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Friday, December 28. 2012
I've been preaching this since long before Gary Taubes' books came out. That's because I have a colleague who studies the physiology of insulin. From what I know, Taubes is right. A quote re Dietary Incorrectness at Powerline:
Taubes is a serious science reporter, not a crank. As I say here ad nauseum, and as Taubes explains, if you want to get trim, quit the carbs. None. That includes fruit, which isn't any good for you anyway. It's just sugar. As the man says, after 14 days off all carbs they will not appeal to you so much anymore. (There is an addiction-like quality to carbs.) And if you want to be fit, youthful, sexy, intelligent, and vigorous, then exercise or do physical work too. If you want to lower your triglycerides, get better genes or take Lipitor.
It's not complicated. It's a free country, food is cheap and exercise is free. Do what you want to achieve the goals you desire. Don't tell me it's hard to do, because everything in life is hard to do except eating, surfing the net, and watching TV.
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If you want to be fit, youthful, sexy, intelligent, and vigorous
1 - Fit? Check - well, as fit as somebody with two types of severe arthritis and can be I guess. I do walk a couple of miles a day and I'm on my boat constantly doing one thing or another - so yeah, I'm fit.
2 - Youthful? Check. I mean, I'm going to be 67, but I think I'm twenty five, I act like I'm twenty five, my wife says that if I don't grow up soon and act like an adult, she'll divorce me after 35 years of marriage so yeah, youthful works for me.
3 - Sexy? Pffffhhhttt....you have to ask? As the song says, I'm sexy and I know it.
4 - Intelligent? I'm so intelligent I can out smart myself that's how intelligent I am.
5 - Vigorous? Hmmm - well, if we use the standard definition from the Oxford Dictionary of English (not to be confused with the Oxford English Dictionary - while the two are published by the same company, the ODoE is a completely different dictionary which first published in 1998 which defines, as much as it can, current usage of the English language as opposed to the OED's "correct" usage), I'm lacking a little in a couple of areas.
I mean I am active and robust is pretty much covered, but strength is not something that I possess a ton of. I admit I find it hard to open a jar of pickles for instance or the bottle cap off a one liter jug of Diet Pepsi, but that's mostly the arthritis talking there.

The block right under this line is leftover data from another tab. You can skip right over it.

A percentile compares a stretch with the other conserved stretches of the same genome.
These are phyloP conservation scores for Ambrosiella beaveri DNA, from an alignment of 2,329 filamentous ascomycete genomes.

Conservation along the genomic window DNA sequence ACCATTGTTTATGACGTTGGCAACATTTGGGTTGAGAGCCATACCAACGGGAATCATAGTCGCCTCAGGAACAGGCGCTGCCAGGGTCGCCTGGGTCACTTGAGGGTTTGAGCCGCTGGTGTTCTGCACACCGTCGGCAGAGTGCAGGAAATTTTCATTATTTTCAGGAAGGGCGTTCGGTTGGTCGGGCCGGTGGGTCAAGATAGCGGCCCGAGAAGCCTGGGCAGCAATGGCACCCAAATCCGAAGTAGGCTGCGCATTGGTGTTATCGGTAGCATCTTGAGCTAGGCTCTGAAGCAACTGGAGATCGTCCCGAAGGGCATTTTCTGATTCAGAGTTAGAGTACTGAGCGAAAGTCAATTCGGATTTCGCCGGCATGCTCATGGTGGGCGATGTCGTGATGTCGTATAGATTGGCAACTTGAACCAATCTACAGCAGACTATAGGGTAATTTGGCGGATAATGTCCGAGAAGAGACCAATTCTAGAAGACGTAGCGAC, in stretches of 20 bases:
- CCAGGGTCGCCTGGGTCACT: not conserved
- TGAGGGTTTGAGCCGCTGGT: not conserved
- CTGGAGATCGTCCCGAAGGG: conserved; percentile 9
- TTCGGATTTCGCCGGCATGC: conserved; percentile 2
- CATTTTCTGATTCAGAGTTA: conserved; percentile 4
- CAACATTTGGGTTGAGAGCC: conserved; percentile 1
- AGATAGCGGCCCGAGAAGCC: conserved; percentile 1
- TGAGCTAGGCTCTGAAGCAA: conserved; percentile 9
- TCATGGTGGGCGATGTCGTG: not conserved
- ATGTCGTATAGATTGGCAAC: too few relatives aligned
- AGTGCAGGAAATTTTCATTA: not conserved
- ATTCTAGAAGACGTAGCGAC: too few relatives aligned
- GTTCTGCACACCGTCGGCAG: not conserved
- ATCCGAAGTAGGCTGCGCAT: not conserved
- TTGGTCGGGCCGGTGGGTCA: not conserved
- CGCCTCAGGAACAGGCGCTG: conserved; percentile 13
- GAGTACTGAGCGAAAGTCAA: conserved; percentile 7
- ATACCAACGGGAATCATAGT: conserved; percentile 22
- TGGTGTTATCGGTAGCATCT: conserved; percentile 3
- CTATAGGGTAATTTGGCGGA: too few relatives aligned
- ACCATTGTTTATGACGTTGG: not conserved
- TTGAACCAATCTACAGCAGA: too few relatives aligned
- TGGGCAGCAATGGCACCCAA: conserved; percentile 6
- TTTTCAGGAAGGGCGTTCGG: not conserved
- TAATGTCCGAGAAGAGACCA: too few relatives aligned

So I guess I'm covered.
Thanks for asking. :>)
Some of us cannot do low carb. I have a problem with low blood sugar. It's not hypoglycemia, but something very common with women, as my doctor told me. I did a low carb diet years ago when it was all the rage and never felt so ill in all my life. I discovered that I had to eat at least a minimal amount of sugar...typically fruit. Like raisins in trail mix.
So can I put out again that just watching caloric intake is all you need to do. So easy nowadays. Lots of phone apps you can download and track calories. If you reduce caloric intake, and don't seem to be losing, reduce by another couple hundred a day. Did this 9 months ago. Lost 15 pounds quite easily. No need to increase exercise. Plus, it is MUCH easier to be able to eat all the same foods you want (in moderation) than have to cut out a whole bunch of foods you are never supposed to eat again (never eat fruit again? really????)
Low carb is so much easier for men, since they naturally crave more protein.
Atkins discovered the evils of carbs, especially fruit and most especially bananas. Correctly described the insulin mechanism and developed the glycemic index. Everyone steals from him, no one cites him.
A few years ago, before I lost a lot of weight, I consulted with a young dietician about the diabetes diet. It was Atkins' diet, but she had never heard of him.
Nutritionists and climatologists are proof that we live in a Lysenkoist era of superstition and delusion and scientism. The serfs of the Medieval Era were more enlightened. My former colleagues in environmental engineering and science are offended when I point this out.
I have been living the reduced carb lifestyle for about a year and am doing great. I've lost about 25 pounds - look better - feel better - physically fitter - better blood pressure, etc. I could probably drop weight faster if I was stricter about eating. I have eliminated almost all sugar, but still eat some starches like potatoes, whole grains, and such.